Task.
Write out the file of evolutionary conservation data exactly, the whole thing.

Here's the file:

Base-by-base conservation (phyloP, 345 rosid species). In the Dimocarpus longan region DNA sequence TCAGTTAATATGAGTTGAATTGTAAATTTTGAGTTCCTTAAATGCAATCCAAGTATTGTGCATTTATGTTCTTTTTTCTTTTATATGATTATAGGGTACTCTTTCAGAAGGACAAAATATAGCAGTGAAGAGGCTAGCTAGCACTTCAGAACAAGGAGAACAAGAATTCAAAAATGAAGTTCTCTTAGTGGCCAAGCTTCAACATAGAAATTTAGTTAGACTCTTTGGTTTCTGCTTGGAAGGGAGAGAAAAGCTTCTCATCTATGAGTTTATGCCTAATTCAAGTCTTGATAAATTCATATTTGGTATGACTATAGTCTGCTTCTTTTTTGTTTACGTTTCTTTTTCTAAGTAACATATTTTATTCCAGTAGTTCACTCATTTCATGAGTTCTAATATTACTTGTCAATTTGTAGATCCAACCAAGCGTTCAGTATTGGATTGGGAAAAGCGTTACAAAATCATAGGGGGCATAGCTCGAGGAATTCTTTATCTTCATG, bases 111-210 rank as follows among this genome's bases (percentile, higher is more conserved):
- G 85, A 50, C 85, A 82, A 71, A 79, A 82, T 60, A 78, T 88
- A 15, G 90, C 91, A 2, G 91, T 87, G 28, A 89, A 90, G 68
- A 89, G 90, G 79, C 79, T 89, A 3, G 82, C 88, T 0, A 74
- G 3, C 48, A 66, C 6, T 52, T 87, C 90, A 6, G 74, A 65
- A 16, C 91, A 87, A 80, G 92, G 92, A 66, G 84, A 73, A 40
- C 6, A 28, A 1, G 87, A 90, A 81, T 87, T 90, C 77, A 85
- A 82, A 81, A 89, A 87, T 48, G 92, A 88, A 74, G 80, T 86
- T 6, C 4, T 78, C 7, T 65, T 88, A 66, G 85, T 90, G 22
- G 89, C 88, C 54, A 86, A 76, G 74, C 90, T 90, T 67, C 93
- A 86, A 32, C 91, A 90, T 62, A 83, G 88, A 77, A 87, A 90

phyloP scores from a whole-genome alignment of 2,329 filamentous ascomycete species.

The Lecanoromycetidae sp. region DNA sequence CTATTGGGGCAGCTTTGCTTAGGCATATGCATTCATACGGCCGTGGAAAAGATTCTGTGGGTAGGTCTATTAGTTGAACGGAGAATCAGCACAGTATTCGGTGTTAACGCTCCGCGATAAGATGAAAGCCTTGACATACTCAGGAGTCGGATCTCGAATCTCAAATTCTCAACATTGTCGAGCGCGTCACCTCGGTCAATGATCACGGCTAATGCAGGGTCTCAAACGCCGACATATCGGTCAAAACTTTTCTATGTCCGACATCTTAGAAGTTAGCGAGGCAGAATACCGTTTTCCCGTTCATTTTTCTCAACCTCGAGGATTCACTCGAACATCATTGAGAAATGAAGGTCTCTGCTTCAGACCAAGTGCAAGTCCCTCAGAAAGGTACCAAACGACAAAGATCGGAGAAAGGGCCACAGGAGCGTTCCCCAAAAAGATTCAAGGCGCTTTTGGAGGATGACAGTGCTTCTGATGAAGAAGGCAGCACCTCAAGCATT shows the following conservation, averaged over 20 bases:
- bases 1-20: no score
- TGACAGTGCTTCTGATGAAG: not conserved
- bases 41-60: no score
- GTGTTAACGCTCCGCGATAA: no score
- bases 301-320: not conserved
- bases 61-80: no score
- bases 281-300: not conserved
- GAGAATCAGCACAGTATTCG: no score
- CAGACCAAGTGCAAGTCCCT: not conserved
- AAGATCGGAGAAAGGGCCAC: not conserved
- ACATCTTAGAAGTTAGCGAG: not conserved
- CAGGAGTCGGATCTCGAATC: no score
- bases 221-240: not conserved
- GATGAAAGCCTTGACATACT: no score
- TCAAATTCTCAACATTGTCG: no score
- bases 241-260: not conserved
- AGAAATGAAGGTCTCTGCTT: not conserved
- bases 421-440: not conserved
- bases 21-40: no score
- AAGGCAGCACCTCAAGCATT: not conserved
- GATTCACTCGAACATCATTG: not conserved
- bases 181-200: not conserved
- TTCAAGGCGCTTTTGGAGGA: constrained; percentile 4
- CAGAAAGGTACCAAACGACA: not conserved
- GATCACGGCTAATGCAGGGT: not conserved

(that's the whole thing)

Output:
Base-by-base conservation (phyloP, 345 rosid species). In the Dimocarpus longan region DNA sequence TCAGTTAATATGAGTTGAATTGTAAATTTTGAGTTCCTTAAATGCAATCCAAGTATTGTGCATTTATGTTCTTTTTTCTTTTATATGATTATAGGGTACTCTTTCAGAAGGACAAAATATAGCAGTGAAGAGGCTAGCTAGCACTTCAGAACAAGGAGAACAAGAATTCAAAAATGAAGTTCTCTTAGTGGCCAAGCTTCAACATAGAAATTTAGTTAGACTCTTTGGTTTCTGCTTGGAAGGGAGAGAAAAGCTTCTCATCTATGAGTTTATGCCTAATTCAAGTCTTGATAAATTCATATTTGGTATGACTATAGTCTGCTTCTTTTTTGTTTACGTTTCTTTTTCTAAGTAACATATTTTATTCCAGTAGTTCACTCATTTCATGAGTTCTAATATTACTTGTCAATTTGTAGATCCAACCAAGCGTTCAGTATTGGATTGGGAAAAGCGTTACAAAATCATAGGGGGCATAGCTCGAGGAATTCTTTATCTTCATG, bases 111-210 rank as follows among this genome's bases (percentile, higher is more conserved):
- G 85, A 50, C 85, A 82, A 71, A 79, A 82, T 60, A 78, T 88
- A 15, G 90, C 91, A 2, G 91, T 87, G 28, A 89, A 90, G 68
- A 89, G 90, G 79, C 79, T 89, A 3, G 82, C 88, T 0, A 74
- G 3, C 48, A 66, C 6, T 52, T 87, C 90, A 6, G 74, A 65
- A 16, C 91, A 87, A 80, G 92, G 92, A 66, G 84, A 73, A 40
- C 6, A 28, A 1, G 87, A 90, A 81, T 87, T 90, C 77, A 85
- A 82, A 81, A 89, A 87, T 48, G 92, A 88, A 74, G 80, T 86
- T 6, C 4, T 78, C 7, T 65, T 88, A 66, G 85, T 90, G 22
- G 89, C 88, C 54, A 86, A 76, G 74, C 90, T 90, T 67, C 93
- A 86, A 32, C 91, A 90, T 62, A 83, G 88, A 77, A 87, A 90

phyloP scores from a whole-genome alignment of 2,329 filamentous ascomycete species.

The Lecanoromycetidae sp. region DNA sequence CTATTGGGGCAGCTTTGCTTAGGCATATGCATTCATACGGCCGTGGAAAAGATTCTGTGGGTAGGTCTATTAGTTGAACGGAGAATCAGCACAGTATTCGGTGTTAACGCTCCGCGATAAGATGAAAGCCTTGACATACTCAGGAGTCGGATCTCGAATCTCAAATTCTCAACATTGTCGAGCGCGTCACCTCGGTCAATGATCACGGCTAATGCAGGGTCTCAAACGCCGACATATCGGTCAAAACTTTTCTATGTCCGACATCTTAGAAGTTAGCGAGGCAGAATACCGTTTTCCCGTTCATTTTTCTCAACCTCGAGGATTCACTCGAACATCATTGAGAAATGAAGGTCTCTGCTTCAGACCAAGTGCAAGTCCCTCAGAAAGGTACCAAACGACAAAGATCGGAGAAAGGGCCACAGGAGCGTTCCCCAAAAAGATTCAAGGCGCTTTTGGAGGATGACAGTGCTTCTGATGAAGAAGGCAGCACCTCAAGCATT shows the following conservation, averaged over 20 bases:
- bases 1-20: no score
- TGACAGTGCTTCTGATGAAG: not conserved
- bases 41-60: no score
- GTGTTAACGCTCCGCGATAA: no score
- bases 301-320: not conserved
- bases 61-80: no score
- bases 281-300: not conserved
- GAGAATCAGCACAGTATTCG: no score
- CAGACCAAGTGCAAGTCCCT: not conserved
- AAGATCGGAGAAAGGGCCAC: not conserved
- ACATCTTAGAAGTTAGCGAG: not conserved
- CAGGAGTCGGATCTCGAATC: no score
- bases 221-240: not conserved
- GATGAAAGCCTTGACATACT: no score
- TCAAATTCTCAACATTGTCG: no score
- bases 241-260: not conserved
- AGAAATGAAGGTCTCTGCTT: not conserved
- bases 421-440: not conserved
- bases 21-40: no score
- AAGGCAGCACCTCAAGCATT: not conserved
- GATTCACTCGAACATCATTG: not conserved
- bases 181-200: not conserved
- TTCAAGGCGCTTTTGGAGGA: constrained; percentile 4
- CAGAAAGGTACCAAACGACA: not conserved
- GATCACGGCTAATGCAGGGT: not conserved